Cheers ring through Montreal's Jarry Park as skateboarders race down a hill on a cool and windy Sunday afternoon. They smack their boards on the concrete, taking turns facing off in a friendly match as part of Planche Collective's biweekly skate sessions.
The collective was started last year with the mission of creating a barrier-free space for women, queer, trans, Black and Indigenous people and other people of colour to get into skateboarding — regardless of skill level. Seeing a lack of welcoming skating spaces for marginalized groups in Montreal, the organizers created an open-invitation biweekly skate meetup at the park located at the borders of the Park Ex, Villeray and Mile Ex neighbourhoods.
Planche returns this summer to pick up where they left off: learning, growing and supporting each other.
Skateboarding is hard enough without the added barriers of belonging to a marginalized community. Co-organizer Marie Anne Louis-Charles found that learning to skate can be hard to commit to in more traditional skate environments.
"Being the only woman, the only queer person, the only trans person in a space… that's so many things to contend with at once," Louis-Charles said.
Starting Planche was a way to build a skating culture that was more reflective of her experience, without people "having to struggle and fight to occupy space."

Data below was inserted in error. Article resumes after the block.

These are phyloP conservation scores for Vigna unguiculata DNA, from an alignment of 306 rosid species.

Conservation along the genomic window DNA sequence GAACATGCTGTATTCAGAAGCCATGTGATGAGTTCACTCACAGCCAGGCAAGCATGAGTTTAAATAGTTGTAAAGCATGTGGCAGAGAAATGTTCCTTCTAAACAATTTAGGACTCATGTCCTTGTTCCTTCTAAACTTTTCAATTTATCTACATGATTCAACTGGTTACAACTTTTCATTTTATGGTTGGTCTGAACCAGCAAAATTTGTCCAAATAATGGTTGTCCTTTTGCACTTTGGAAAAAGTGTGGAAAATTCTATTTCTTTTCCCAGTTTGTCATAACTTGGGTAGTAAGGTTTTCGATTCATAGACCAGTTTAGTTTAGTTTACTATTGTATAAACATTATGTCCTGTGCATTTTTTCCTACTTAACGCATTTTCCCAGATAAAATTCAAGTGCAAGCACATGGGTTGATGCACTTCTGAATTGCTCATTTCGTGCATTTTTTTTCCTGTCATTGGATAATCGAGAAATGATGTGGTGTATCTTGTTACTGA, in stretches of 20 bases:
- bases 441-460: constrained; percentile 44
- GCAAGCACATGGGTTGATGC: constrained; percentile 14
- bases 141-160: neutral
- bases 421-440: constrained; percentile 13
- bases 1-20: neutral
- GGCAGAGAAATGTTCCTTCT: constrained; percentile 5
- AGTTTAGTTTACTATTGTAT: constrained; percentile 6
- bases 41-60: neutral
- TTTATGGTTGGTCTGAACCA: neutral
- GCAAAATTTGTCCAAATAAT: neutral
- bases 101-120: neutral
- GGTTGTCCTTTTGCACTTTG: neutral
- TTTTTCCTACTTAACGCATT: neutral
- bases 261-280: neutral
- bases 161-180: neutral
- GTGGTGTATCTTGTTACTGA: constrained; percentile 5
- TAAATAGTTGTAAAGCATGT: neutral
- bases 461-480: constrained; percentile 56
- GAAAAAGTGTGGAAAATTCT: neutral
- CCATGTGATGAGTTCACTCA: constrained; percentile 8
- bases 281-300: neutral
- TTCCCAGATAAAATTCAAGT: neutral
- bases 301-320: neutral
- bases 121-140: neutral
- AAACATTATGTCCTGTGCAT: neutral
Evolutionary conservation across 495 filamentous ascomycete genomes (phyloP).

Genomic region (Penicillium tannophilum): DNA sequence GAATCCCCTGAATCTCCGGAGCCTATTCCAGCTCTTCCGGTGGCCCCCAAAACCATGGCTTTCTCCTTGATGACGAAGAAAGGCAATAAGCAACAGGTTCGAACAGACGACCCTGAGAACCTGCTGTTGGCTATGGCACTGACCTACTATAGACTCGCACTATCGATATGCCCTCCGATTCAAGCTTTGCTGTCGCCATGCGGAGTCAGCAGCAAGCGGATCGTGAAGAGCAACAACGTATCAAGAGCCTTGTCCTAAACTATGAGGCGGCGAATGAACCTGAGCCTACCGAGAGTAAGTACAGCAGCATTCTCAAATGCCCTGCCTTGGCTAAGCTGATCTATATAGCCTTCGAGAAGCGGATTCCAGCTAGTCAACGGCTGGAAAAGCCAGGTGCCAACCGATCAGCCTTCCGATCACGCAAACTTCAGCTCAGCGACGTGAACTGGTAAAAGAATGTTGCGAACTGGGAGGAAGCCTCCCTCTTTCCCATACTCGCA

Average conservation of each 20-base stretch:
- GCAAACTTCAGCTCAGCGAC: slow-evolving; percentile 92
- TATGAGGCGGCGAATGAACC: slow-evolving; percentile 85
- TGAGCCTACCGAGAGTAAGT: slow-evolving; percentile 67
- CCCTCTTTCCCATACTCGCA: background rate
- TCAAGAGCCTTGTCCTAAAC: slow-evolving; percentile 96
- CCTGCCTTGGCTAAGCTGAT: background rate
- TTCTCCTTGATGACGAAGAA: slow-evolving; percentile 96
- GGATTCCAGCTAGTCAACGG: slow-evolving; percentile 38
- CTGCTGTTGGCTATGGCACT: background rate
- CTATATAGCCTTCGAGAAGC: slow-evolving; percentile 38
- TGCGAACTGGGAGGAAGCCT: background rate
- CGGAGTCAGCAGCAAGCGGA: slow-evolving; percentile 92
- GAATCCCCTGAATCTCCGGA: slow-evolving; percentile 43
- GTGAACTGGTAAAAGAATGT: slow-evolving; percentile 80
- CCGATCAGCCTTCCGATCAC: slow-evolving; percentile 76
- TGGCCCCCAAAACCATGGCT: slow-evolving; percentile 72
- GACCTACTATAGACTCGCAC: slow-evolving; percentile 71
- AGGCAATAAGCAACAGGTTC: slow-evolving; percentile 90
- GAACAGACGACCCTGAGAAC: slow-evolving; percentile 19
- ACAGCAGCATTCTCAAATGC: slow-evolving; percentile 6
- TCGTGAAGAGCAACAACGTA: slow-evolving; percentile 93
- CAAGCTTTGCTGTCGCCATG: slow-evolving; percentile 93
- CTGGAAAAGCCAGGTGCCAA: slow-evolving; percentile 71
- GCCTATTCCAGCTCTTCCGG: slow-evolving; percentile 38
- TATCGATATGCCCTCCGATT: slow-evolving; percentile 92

While there are plenty of women, queer and trans people who skate, the members of Planche say it can be intimidating to practise at skate parks that are often dominated by men who are not transgender or non-binary.
They say that this both makes it harder to get in regular skateboarding time and find their skating community.
Valentin Garriga, another co-organizer of Planche sessions, said that before joining Planche, they "would feel like kind of an outcast" when going to a skate park, echoing the sentiments of other organizers and participants. Instead, they would skate alone.
One of the main goals of Planche is to provide a community for women, queer and trans skaters that they might not be able to find elsewhere — gaining the opportunity to find the true joy of the activity.
"Once I found queer skater friends, that's when I discovered the magic of skateboarding," Garriga says.
At Planche, knowing that the other skaters share their own experiences helps give them the confidence and support to fail without judgment, or further marginalization.
Louis-Charles says this community allows skaters to strike out into the larger skating scene by providing them with that solid foundation. She loves seeing attendees at Planche sessions go out and schedule meetups on their own time.
"You just get your feet under you here," she says. "You build up a bit of courage."